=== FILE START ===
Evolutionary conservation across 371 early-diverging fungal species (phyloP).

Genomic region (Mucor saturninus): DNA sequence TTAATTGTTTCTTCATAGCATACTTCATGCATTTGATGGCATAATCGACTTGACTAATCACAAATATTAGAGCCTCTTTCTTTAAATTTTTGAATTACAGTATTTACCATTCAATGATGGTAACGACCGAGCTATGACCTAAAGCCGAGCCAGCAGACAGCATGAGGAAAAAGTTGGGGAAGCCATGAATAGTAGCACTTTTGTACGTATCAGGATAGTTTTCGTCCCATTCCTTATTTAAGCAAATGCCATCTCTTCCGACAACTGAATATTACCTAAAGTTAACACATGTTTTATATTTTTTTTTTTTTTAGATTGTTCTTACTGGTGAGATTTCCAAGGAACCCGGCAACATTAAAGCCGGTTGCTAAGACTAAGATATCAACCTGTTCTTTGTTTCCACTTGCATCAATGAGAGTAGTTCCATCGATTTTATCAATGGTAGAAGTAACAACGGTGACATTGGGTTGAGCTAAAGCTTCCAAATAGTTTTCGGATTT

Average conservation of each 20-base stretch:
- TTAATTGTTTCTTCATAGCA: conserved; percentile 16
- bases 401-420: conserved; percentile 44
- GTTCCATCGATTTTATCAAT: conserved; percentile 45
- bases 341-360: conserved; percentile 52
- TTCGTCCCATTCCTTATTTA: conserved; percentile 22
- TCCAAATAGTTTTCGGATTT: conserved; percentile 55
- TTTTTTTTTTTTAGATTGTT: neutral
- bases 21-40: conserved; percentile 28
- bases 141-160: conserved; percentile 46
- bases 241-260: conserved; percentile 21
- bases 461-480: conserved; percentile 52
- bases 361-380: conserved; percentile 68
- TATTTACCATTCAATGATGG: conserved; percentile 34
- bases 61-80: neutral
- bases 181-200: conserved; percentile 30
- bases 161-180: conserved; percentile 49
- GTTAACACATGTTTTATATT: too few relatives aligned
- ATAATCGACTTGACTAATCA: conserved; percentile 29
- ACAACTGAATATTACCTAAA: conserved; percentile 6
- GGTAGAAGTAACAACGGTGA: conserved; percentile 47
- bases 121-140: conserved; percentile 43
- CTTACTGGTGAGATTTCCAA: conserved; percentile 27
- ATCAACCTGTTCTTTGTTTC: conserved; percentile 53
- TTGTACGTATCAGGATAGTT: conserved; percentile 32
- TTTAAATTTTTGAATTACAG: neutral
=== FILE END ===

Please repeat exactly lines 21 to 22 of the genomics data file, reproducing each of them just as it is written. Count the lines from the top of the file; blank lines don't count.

- ATAATCGACTTGACTAATCA: conserved; percentile 29
- ACAACTGAATATTACCTAAA: conserved; percentile 6